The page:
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For 16 years, Michael German infiltrated white supremacist groups and investigated white-collar, bank fraud, and public corruption cases as an FBI agent. In 2002, German complained that FBI agents had failed to fully investigate links between the leader of a domestic terrorist group and a supporter of an Islamic terrorist organization. Rather than investigate the allegations, German claims, his superiors ignored his concerns and sabotaged his career in retaliation. He resigned in 2004. (Last year, a Department of Justice Office of Inspector General report partly validated German’s complaints that he was punished for reporting on flaws and that FBI records were backdated.) German, a lawyer, landed at an unlikely place, the American Civil Liberties Union, which a year ago hired him as its policy counsel on national security, immigration, and privacy matters. Earlier this year, he published his first book, Thinking Like a Terrorist: Insights of a Former FBI Undercover Agent . Last week, he spoke with senior reporter Pedro Ruz Gutierrez about his transition from lawman to liberal activist.
LT: It’s been a year since you joined the ACLU. How would you assess your first 12 months in your new role? German: It was like jumping on a train that was going 100 miles an hour. I have had to learn an incredible amount about what was sort of going on [on] the Hill the last couple of years, as well as learning the ACLU policy. It was a steep learning curve, but fortunately there were great people here who mentored me.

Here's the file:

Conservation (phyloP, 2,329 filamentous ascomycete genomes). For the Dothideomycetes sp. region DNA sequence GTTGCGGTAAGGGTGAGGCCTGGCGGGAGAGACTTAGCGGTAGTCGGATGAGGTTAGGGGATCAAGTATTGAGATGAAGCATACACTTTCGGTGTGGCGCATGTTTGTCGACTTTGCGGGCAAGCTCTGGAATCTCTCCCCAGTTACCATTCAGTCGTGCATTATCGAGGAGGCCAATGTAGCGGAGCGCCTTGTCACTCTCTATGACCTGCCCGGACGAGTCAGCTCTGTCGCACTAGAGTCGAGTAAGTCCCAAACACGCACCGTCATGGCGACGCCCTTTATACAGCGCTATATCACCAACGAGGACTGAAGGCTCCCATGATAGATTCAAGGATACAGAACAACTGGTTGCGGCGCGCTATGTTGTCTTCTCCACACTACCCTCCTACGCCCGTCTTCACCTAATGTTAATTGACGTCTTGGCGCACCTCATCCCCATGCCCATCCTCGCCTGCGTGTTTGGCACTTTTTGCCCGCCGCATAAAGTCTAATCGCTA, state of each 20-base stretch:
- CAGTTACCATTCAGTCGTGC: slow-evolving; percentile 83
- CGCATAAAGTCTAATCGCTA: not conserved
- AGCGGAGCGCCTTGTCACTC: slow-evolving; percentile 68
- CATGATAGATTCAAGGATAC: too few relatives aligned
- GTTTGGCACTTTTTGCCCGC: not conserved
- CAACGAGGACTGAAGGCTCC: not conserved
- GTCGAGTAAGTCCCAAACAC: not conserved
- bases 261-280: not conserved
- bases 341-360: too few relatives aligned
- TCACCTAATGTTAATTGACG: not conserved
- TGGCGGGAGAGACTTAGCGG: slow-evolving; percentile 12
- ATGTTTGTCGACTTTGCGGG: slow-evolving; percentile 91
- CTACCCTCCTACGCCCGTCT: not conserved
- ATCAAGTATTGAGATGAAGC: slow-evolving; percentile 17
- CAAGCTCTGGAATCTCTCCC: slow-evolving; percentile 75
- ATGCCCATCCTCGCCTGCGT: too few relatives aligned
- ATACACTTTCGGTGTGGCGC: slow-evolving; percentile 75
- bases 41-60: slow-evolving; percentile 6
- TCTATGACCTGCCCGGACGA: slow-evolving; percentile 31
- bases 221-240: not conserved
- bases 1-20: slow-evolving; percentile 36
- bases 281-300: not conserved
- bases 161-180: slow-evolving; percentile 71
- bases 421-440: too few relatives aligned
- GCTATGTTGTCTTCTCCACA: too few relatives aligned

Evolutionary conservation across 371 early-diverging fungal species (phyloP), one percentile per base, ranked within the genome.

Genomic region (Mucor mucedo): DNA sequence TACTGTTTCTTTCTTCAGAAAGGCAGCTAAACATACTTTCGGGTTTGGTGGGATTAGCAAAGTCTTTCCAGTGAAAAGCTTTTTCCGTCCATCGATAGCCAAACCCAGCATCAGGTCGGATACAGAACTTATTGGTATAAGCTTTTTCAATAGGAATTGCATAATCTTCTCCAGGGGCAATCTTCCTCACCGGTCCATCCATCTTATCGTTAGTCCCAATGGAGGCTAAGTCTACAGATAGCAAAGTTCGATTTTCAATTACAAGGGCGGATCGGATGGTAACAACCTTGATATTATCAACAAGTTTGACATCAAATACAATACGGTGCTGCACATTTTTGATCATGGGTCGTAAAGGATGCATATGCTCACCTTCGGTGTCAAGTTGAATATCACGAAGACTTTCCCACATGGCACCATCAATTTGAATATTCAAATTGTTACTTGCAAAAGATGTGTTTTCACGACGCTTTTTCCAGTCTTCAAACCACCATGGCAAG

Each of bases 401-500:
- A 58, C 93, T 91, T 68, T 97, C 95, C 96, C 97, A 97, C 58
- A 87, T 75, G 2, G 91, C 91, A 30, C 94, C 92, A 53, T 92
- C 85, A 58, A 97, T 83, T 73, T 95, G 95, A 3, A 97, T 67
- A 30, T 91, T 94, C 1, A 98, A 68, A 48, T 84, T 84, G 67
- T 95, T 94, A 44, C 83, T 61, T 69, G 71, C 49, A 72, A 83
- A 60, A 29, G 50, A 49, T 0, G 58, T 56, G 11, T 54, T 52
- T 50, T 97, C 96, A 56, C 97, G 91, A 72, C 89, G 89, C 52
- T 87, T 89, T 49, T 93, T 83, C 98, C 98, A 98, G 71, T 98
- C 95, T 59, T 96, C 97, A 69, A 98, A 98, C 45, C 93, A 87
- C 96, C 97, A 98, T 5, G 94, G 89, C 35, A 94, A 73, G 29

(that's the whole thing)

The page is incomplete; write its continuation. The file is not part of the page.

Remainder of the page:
LT: What have you brought to the table at the ACLU, and where are most of your efforts focused? German: What I brought to the table was 16 years of law enforcement experience, particularly in counterterrorism so I could be sort of a reality check on ACLU’s advocacy, but also bring some substance to some of the ACLU’s arguments. It has opened the door to .�.�. a lot of audiences who would listen to someone with 16 years of experience. For someone who worked in the security establishment and under the circumstances that are going on today, I understand why people find it unusual.
LT: Can you describe your duties as ACLU counsel? How involved are you in the fight over the Foreign Intelligence Surveillance Act reforms, access to FISA court records, and other ACLU endeavors? German: I’m involved at a policy level, assisting the lobbyists and analyzing the bills for impact on privacy and civil liberties. I do a lot of writing, analysis, and speaking.
LT: You left the FBI in 2004 under a somewhat strained relationship with your former agency. How did your 16 years at the FBI shape you and help you for your new position? German: When I joined the FBI, I swore to protect the Constitution of the United States. In 14 years there, I found that it was easy to do. In the last two years I was there, I discovered another side of the FBI that was willing to break the law and bend it. It’s sort of really opened my eyes to the type of abuse when there’s improper oversight. So I learned the importance of oversight. What people don’t recognize is that the lack of oversight doesn’t improve security. It causes unaccountability, which, at least, causes incompetence to flourish.
LT: Have you stepped foot inside the FBI [since resigning in 2004]? German: [I did] this summer, at a group meeting between the director and privacy rights groups on the internal reforms following the national security letters audit. Actually the first time I met [FBI] Director Robert Mueller was as an ACLU counsel, not as an FBI agent.
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